CGD - The Basics
» CGD stands for Chronic Granulomatous Disorder. It is a life-threatening and life-limiting condition.
» CGD is an inherited genetic disorder.
» It used to be known as Chronic Granulomatous Disease and doctors sometimes still use this name.
What is CGD?
CGD is a disorder that prevents the immune system fighting off certain infections. People with CGD carry a faulty immune system gene, which means that white blood cells, called phagocytes, don't work properly. As a result, CGD-affected people tend to get frequent bacterial and fungal infections, and need to take daily medication to stay healthy. However, many of the health complications seen in people with CGD are due to chronic inflammation rather than infection.
Problems can arise and lead to serious illnesses and prolonged periods in hospital. The condition is thought to affect around eight people in a million.
What problems does CGD cause?
People with CGD can’t fight bacterial or fungal infections effectively.
They have a faulty immune system gene, which means that some of their white blood cells, called neutrophils, don't work properly.
In a healthy person, neutrophils kill fungi and bacteria. When they encounter them in the blood, they engulf (or 'eat') and attack them with chemicals known as enzymes that kill the microbes.
People with CGD can't produce these attacking chemicals, because genetic mutations mean they are missing a vital protein in an enzyme called NADPH oxidase. This makes them more susceptible to fungal and bacterial infections. Sometimes, these are serious or even life-threatening.
Infections can include abscesses, enlarged lymph glands, unusual pneumonias or bone infections. Inflammatory problems can be severe and include inflammation of the bowel (colitis), lung, bladder (cystitis) and gums (gingivitis). Sometimes problems are caused by granulomas. These are nodules of immune cells that form tight ball-like structures that can cause obstruction in body tissues.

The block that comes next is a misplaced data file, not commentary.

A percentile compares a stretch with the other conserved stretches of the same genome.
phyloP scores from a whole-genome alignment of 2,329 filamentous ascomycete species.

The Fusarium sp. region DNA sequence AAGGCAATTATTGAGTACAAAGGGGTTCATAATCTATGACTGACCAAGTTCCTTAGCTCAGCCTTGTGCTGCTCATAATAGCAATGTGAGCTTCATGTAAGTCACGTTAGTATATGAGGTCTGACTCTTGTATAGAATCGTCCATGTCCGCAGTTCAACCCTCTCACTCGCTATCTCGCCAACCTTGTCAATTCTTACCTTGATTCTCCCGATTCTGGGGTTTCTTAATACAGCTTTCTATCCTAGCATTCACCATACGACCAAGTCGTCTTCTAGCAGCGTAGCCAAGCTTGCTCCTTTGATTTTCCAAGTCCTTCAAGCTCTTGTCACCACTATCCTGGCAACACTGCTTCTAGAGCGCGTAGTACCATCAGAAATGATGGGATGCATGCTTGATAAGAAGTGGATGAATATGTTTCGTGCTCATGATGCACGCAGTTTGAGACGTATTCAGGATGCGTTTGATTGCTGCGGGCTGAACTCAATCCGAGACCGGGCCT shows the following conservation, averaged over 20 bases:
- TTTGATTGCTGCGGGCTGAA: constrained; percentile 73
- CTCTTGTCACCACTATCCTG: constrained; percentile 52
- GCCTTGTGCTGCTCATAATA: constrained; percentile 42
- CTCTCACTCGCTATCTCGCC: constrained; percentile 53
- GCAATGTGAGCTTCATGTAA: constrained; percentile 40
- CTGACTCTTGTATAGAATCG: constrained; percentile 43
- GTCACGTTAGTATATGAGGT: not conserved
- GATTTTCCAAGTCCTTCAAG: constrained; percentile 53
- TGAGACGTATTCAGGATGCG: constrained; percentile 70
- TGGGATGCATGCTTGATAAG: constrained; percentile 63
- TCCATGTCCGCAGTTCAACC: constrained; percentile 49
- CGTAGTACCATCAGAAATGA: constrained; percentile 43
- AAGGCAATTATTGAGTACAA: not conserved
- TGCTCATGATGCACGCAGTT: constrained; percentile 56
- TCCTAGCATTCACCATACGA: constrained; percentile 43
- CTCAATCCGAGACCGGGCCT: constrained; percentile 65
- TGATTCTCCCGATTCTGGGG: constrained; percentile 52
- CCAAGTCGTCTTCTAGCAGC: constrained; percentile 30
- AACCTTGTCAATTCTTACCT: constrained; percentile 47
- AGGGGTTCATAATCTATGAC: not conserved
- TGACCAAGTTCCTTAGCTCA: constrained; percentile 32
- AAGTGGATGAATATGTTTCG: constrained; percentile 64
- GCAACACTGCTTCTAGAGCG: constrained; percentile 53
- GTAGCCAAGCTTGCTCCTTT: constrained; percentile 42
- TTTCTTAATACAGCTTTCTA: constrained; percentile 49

Skin conditions including acne are also seen commonly.
Why does CGD happen?
CGD is an inherited disorder which means that it is passed from parents to their children. One type of CGD is 'X-linked' (sex-linked) and the other four are 'autosomal recessive'.
An X-linked disorder means the CGD-affected gene comes from the mother and that her daughters may be carriers and for every pregnancy there is a 50 per cent chance that her sons will be affected by the condition. An autosomal recessive disorder is when a condition or trait develops because two copies of an abnormal gene - one from each parent - are present.
How many people have CGD?
It’s a rare condition. In the UK, CGD affects about eight people in a million. According to estimates, in the US and Europe, nearly 6,000 people have CGD.
How is CGD treated?
People with CGD need to take medication all the time to prevent infections.
Even then, they can develop serious problems, which lead to life-threatening illnesses and long spells in hospital.
As well as medication, doctors have been having increasing success in treating CGD with bone marrow transplants. Marrow has come from both relatives and unrelated donors.
However, there is no one treatment or cure for all people with CGD. And a bone marrow transplant isn’t possible for everyone.
Are there any new treatments on the horizon??
Exciting gene replacement therapy trials are underway at the moment, and there’s hope this may find a cure. However, more work is needed before it can become a regular treatment option. Gene therapy is a relatively new branch of medicine. Research is ongoing to improve the outcomes of gene therapy for CGD with the intention that it offers an alternative for permanent cure.
Research into CGD doesn’t just help people with this rare genetic condition. Every breakthrough scientists make could potentially help millions as any advances could shed light on how other genetic disorders work.
Reviewed by the Medical Advisory Panel, February 2020
Read more about the different types of CGD
Learn about how CGD is inherited
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